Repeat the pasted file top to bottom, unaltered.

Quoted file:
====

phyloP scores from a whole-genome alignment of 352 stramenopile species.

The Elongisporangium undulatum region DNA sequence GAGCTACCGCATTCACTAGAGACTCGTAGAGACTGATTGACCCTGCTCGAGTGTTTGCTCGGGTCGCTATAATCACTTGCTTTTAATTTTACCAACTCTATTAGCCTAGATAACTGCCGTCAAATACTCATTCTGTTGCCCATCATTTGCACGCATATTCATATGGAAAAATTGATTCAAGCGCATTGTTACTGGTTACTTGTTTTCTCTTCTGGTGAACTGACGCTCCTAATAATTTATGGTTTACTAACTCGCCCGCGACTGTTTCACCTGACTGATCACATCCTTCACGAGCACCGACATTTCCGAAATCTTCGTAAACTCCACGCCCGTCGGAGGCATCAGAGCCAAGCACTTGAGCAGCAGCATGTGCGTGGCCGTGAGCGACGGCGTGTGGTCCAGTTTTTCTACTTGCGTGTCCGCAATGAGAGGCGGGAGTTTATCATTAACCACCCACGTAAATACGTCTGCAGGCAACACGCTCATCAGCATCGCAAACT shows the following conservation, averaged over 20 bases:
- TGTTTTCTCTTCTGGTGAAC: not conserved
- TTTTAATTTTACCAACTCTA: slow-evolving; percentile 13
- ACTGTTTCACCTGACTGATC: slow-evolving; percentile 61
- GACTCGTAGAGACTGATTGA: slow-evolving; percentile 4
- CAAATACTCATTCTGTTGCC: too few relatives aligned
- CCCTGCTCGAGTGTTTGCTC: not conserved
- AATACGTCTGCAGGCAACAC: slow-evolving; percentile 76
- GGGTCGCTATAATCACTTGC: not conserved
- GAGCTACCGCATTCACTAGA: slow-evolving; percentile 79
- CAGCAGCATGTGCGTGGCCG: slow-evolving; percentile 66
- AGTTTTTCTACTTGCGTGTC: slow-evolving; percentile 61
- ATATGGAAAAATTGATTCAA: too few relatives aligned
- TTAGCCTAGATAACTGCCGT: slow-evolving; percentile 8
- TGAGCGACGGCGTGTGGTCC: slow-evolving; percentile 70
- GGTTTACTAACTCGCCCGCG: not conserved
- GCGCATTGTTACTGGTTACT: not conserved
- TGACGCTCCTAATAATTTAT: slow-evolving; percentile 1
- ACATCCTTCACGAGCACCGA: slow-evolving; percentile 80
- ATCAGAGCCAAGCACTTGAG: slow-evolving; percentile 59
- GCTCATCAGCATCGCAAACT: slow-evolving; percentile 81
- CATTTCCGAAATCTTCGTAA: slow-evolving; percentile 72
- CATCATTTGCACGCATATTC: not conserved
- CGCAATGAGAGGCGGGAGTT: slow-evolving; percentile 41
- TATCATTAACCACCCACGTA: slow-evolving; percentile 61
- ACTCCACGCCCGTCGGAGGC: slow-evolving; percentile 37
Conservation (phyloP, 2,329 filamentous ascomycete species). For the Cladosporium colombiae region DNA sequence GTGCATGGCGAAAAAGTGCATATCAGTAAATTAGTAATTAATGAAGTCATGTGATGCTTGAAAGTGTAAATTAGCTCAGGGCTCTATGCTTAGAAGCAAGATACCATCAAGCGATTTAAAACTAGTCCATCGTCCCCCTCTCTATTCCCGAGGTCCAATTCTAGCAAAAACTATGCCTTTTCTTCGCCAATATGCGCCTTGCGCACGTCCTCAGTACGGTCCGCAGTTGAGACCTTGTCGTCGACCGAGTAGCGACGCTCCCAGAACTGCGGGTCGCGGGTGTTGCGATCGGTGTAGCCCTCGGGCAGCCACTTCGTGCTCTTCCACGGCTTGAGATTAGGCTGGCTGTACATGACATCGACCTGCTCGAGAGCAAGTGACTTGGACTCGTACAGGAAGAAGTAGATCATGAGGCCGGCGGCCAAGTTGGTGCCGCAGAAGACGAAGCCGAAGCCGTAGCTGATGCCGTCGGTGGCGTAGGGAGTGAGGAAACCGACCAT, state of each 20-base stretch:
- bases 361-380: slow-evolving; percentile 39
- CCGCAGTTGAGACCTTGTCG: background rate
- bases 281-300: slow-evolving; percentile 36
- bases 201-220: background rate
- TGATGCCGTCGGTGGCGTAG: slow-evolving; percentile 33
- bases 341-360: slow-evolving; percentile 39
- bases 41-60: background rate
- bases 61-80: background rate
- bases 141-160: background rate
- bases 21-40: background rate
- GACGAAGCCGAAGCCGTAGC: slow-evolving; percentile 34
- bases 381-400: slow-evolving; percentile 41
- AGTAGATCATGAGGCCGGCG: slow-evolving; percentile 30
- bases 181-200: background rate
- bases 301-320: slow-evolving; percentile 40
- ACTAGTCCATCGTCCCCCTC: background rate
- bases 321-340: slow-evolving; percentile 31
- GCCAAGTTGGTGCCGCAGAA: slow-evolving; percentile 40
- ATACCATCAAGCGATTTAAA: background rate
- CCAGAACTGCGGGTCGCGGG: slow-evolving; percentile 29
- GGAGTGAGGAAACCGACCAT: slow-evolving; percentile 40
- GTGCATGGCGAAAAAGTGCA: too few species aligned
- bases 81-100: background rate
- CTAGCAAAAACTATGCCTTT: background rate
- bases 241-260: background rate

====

phyloP scores from a whole-genome alignment of 352 stramenopile species.

The Elongisporangium undulatum region DNA sequence GAGCTACCGCATTCACTAGAGACTCGTAGAGACTGATTGACCCTGCTCGAGTGTTTGCTCGGGTCGCTATAATCACTTGCTTTTAATTTTACCAACTCTATTAGCCTAGATAACTGCCGTCAAATACTCATTCTGTTGCCCATCATTTGCACGCATATTCATATGGAAAAATTGATTCAAGCGCATTGTTACTGGTTACTTGTTTTCTCTTCTGGTGAACTGACGCTCCTAATAATTTATGGTTTACTAACTCGCCCGCGACTGTTTCACCTGACTGATCACATCCTTCACGAGCACCGACATTTCCGAAATCTTCGTAAACTCCACGCCCGTCGGAGGCATCAGAGCCAAGCACTTGAGCAGCAGCATGTGCGTGGCCGTGAGCGACGGCGTGTGGTCCAGTTTTTCTACTTGCGTGTCCGCAATGAGAGGCGGGAGTTTATCATTAACCACCCACGTAAATACGTCTGCAGGCAACACGCTCATCAGCATCGCAAACT shows the following conservation, averaged over 20 bases:
- TGTTTTCTCTTCTGGTGAAC: not conserved
- TTTTAATTTTACCAACTCTA: slow-evolving; percentile 13
- ACTGTTTCACCTGACTGATC: slow-evolving; percentile 61
- GACTCGTAGAGACTGATTGA: slow-evolving; percentile 4
- CAAATACTCATTCTGTTGCC: too few relatives aligned
- CCCTGCTCGAGTGTTTGCTC: not conserved
- AATACGTCTGCAGGCAACAC: slow-evolving; percentile 76
- GGGTCGCTATAATCACTTGC: not conserved
- GAGCTACCGCATTCACTAGA: slow-evolving; percentile 79
- CAGCAGCATGTGCGTGGCCG: slow-evolving; percentile 66
- AGTTTTTCTACTTGCGTGTC: slow-evolving; percentile 61
- ATATGGAAAAATTGATTCAA: too few relatives aligned
- TTAGCCTAGATAACTGCCGT: slow-evolving; percentile 8
- TGAGCGACGGCGTGTGGTCC: slow-evolving; percentile 70
- GGTTTACTAACTCGCCCGCG: not conserved
- GCGCATTGTTACTGGTTACT: not conserved
- TGACGCTCCTAATAATTTAT: slow-evolving; percentile 1
- ACATCCTTCACGAGCACCGA: slow-evolving; percentile 80
- ATCAGAGCCAAGCACTTGAG: slow-evolving; percentile 59
- GCTCATCAGCATCGCAAACT: slow-evolving; percentile 81
- CATTTCCGAAATCTTCGTAA: slow-evolving; percentile 72
- CATCATTTGCACGCATATTC: not conserved
- CGCAATGAGAGGCGGGAGTT: slow-evolving; percentile 41
- TATCATTAACCACCCACGTA: slow-evolving; percentile 61
- ACTCCACGCCCGTCGGAGGC: slow-evolving; percentile 37
Conservation (phyloP, 2,329 filamentous ascomycete species). For the Cladosporium colombiae region DNA sequence GTGCATGGCGAAAAAGTGCATATCAGTAAATTAGTAATTAATGAAGTCATGTGATGCTTGAAAGTGTAAATTAGCTCAGGGCTCTATGCTTAGAAGCAAGATACCATCAAGCGATTTAAAACTAGTCCATCGTCCCCCTCTCTATTCCCGAGGTCCAATTCTAGCAAAAACTATGCCTTTTCTTCGCCAATATGCGCCTTGCGCACGTCCTCAGTACGGTCCGCAGTTGAGACCTTGTCGTCGACCGAGTAGCGACGCTCCCAGAACTGCGGGTCGCGGGTGTTGCGATCGGTGTAGCCCTCGGGCAGCCACTTCGTGCTCTTCCACGGCTTGAGATTAGGCTGGCTGTACATGACATCGACCTGCTCGAGAGCAAGTGACTTGGACTCGTACAGGAAGAAGTAGATCATGAGGCCGGCGGCCAAGTTGGTGCCGCAGAAGACGAAGCCGAAGCCGTAGCTGATGCCGTCGGTGGCGTAGGGAGTGAGGAAACCGACCAT, state of each 20-base stretch:
- bases 361-380: slow-evolving; percentile 39
- CCGCAGTTGAGACCTTGTCG: background rate
- bases 281-300: slow-evolving; percentile 36
- bases 201-220: background rate
- TGATGCCGTCGGTGGCGTAG: slow-evolving; percentile 33
- bases 341-360: slow-evolving; percentile 39
- bases 41-60: background rate
- bases 61-80: background rate
- bases 141-160: background rate
- bases 21-40: background rate
- GACGAAGCCGAAGCCGTAGC: slow-evolving; percentile 34
- bases 381-400: slow-evolving; percentile 41
- AGTAGATCATGAGGCCGGCG: slow-evolving; percentile 30
- bases 181-200: background rate
- bases 301-320: slow-evolving; percentile 40
- ACTAGTCCATCGTCCCCCTC: background rate
- bases 321-340: slow-evolving; percentile 31
- GCCAAGTTGGTGCCGCAGAA: slow-evolving; percentile 40
- ATACCATCAAGCGATTTAAA: background rate
- CCAGAACTGCGGGTCGCGGG: slow-evolving; percentile 29
- GGAGTGAGGAAACCGACCAT: slow-evolving; percentile 40
- GTGCATGGCGAAAAAGTGCA: too few species aligned
- bases 81-100: background rate
- CTAGCAAAAACTATGCCTTT: background rate
- bases 241-260: background rate